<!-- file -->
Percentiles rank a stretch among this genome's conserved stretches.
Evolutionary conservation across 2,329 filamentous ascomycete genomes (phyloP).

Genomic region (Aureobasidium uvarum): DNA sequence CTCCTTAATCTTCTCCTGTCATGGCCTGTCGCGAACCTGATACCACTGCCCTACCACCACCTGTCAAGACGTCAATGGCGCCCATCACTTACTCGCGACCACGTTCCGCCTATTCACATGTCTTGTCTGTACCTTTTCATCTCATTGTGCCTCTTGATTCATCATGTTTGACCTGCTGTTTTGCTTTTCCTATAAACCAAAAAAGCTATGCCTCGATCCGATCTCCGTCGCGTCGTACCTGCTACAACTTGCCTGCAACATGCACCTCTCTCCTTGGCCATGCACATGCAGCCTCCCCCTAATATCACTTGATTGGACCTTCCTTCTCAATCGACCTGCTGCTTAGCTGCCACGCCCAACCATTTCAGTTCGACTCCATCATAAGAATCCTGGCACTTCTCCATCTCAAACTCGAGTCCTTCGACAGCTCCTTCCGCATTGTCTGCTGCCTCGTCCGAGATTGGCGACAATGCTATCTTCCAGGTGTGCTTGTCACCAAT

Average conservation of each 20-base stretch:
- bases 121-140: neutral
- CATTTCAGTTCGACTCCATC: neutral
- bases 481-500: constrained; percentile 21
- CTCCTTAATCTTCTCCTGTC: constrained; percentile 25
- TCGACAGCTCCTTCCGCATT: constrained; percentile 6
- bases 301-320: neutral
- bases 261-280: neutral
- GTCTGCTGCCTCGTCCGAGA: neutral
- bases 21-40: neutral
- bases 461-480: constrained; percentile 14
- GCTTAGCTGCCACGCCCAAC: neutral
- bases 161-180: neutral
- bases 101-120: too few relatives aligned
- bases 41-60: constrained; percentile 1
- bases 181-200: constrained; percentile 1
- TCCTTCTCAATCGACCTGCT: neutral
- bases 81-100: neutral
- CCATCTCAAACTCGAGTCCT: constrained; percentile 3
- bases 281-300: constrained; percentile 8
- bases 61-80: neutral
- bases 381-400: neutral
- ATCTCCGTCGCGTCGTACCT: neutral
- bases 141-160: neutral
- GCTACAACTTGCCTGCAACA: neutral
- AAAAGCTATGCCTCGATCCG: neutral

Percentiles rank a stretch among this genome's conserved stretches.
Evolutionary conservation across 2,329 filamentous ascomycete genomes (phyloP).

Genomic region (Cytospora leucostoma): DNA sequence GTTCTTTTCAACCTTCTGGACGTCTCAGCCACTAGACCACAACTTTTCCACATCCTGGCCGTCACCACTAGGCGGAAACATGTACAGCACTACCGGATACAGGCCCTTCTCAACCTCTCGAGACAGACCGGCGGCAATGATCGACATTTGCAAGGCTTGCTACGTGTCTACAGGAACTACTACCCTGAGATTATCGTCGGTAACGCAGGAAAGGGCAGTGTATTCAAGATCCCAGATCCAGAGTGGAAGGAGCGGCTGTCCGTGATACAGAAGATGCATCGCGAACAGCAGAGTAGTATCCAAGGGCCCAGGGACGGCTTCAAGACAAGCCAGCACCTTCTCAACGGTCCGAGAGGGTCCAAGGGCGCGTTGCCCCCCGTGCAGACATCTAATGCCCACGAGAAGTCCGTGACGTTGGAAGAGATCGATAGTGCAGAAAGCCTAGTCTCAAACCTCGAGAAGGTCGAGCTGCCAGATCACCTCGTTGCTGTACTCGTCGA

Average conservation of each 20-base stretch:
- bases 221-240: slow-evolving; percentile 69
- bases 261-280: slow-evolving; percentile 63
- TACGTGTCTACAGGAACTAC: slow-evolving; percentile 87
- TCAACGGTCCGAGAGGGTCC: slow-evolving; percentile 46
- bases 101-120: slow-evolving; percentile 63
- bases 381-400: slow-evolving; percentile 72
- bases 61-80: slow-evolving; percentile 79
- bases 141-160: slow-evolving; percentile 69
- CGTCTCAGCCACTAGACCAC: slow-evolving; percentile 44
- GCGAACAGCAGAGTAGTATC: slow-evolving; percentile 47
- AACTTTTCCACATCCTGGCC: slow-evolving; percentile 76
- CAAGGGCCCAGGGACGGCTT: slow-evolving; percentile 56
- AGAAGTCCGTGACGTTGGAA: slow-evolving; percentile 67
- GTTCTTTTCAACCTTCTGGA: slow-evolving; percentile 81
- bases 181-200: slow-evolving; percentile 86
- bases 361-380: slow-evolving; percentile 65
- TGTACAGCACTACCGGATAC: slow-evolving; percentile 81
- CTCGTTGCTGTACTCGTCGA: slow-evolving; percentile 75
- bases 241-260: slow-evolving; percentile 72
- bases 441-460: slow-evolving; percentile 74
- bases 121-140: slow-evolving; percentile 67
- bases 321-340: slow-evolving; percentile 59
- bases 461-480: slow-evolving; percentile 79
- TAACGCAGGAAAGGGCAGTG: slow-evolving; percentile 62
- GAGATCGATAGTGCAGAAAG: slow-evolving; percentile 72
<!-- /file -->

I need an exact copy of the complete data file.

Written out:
Percentiles rank a stretch among this genome's conserved stretches.
Evolutionary conservation across 2,329 filamentous ascomycete genomes (phyloP).

Genomic region (Aureobasidium uvarum): DNA sequence CTCCTTAATCTTCTCCTGTCATGGCCTGTCGCGAACCTGATACCACTGCCCTACCACCACCTGTCAAGACGTCAATGGCGCCCATCACTTACTCGCGACCACGTTCCGCCTATTCACATGTCTTGTCTGTACCTTTTCATCTCATTGTGCCTCTTGATTCATCATGTTTGACCTGCTGTTTTGCTTTTCCTATAAACCAAAAAAGCTATGCCTCGATCCGATCTCCGTCGCGTCGTACCTGCTACAACTTGCCTGCAACATGCACCTCTCTCCTTGGCCATGCACATGCAGCCTCCCCCTAATATCACTTGATTGGACCTTCCTTCTCAATCGACCTGCTGCTTAGCTGCCACGCCCAACCATTTCAGTTCGACTCCATCATAAGAATCCTGGCACTTCTCCATCTCAAACTCGAGTCCTTCGACAGCTCCTTCCGCATTGTCTGCTGCCTCGTCCGAGATTGGCGACAATGCTATCTTCCAGGTGTGCTTGTCACCAAT

Average conservation of each 20-base stretch:
- bases 121-140: neutral
- CATTTCAGTTCGACTCCATC: neutral
- bases 481-500: constrained; percentile 21
- CTCCTTAATCTTCTCCTGTC: constrained; percentile 25
- TCGACAGCTCCTTCCGCATT: constrained; percentile 6
- bases 301-320: neutral
- bases 261-280: neutral
- GTCTGCTGCCTCGTCCGAGA: neutral
- bases 21-40: neutral
- bases 461-480: constrained; percentile 14
- GCTTAGCTGCCACGCCCAAC: neutral
- bases 161-180: neutral
- bases 101-120: too few relatives aligned
- bases 41-60: constrained; percentile 1
- bases 181-200: constrained; percentile 1
- TCCTTCTCAATCGACCTGCT: neutral
- bases 81-100: neutral
- CCATCTCAAACTCGAGTCCT: constrained; percentile 3
- bases 281-300: constrained; percentile 8
- bases 61-80: neutral
- bases 381-400: neutral
- ATCTCCGTCGCGTCGTACCT: neutral
- bases 141-160: neutral
- GCTACAACTTGCCTGCAACA: neutral
- AAAAGCTATGCCTCGATCCG: neutral

Percentiles rank a stretch among this genome's conserved stretches.
Evolutionary conservation across 2,329 filamentous ascomycete genomes (phyloP).

Genomic region (Cytospora leucostoma): DNA sequence GTTCTTTTCAACCTTCTGGACGTCTCAGCCACTAGACCACAACTTTTCCACATCCTGGCCGTCACCACTAGGCGGAAACATGTACAGCACTACCGGATACAGGCCCTTCTCAACCTCTCGAGACAGACCGGCGGCAATGATCGACATTTGCAAGGCTTGCTACGTGTCTACAGGAACTACTACCCTGAGATTATCGTCGGTAACGCAGGAAAGGGCAGTGTATTCAAGATCCCAGATCCAGAGTGGAAGGAGCGGCTGTCCGTGATACAGAAGATGCATCGCGAACAGCAGAGTAGTATCCAAGGGCCCAGGGACGGCTTCAAGACAAGCCAGCACCTTCTCAACGGTCCGAGAGGGTCCAAGGGCGCGTTGCCCCCCGTGCAGACATCTAATGCCCACGAGAAGTCCGTGACGTTGGAAGAGATCGATAGTGCAGAAAGCCTAGTCTCAAACCTCGAGAAGGTCGAGCTGCCAGATCACCTCGTTGCTGTACTCGTCGA

Average conservation of each 20-base stretch:
- bases 221-240: slow-evolving; percentile 69
- bases 261-280: slow-evolving; percentile 63
- TACGTGTCTACAGGAACTAC: slow-evolving; percentile 87
- TCAACGGTCCGAGAGGGTCC: slow-evolving; percentile 46
- bases 101-120: slow-evolving; percentile 63
- bases 381-400: slow-evolving; percentile 72
- bases 61-80: slow-evolving; percentile 79
- bases 141-160: slow-evolving; percentile 69
- CGTCTCAGCCACTAGACCAC: slow-evolving; percentile 44
- GCGAACAGCAGAGTAGTATC: slow-evolving; percentile 47
- AACTTTTCCACATCCTGGCC: slow-evolving; percentile 76
- CAAGGGCCCAGGGACGGCTT: slow-evolving; percentile 56
- AGAAGTCCGTGACGTTGGAA: slow-evolving; percentile 67
- GTTCTTTTCAACCTTCTGGA: slow-evolving; percentile 81
- bases 181-200: slow-evolving; percentile 86
- bases 361-380: slow-evolving; percentile 65
- TGTACAGCACTACCGGATAC: slow-evolving; percentile 81
- CTCGTTGCTGTACTCGTCGA: slow-evolving; percentile 75
- bases 241-260: slow-evolving; percentile 72
- bases 441-460: slow-evolving; percentile 74
- bases 121-140: slow-evolving; percentile 67
- bases 321-340: slow-evolving; percentile 59
- bases 461-480: slow-evolving; percentile 79
- TAACGCAGGAAAGGGCAGTG: slow-evolving; percentile 62
- GAGATCGATAGTGCAGAAAG: slow-evolving; percentile 72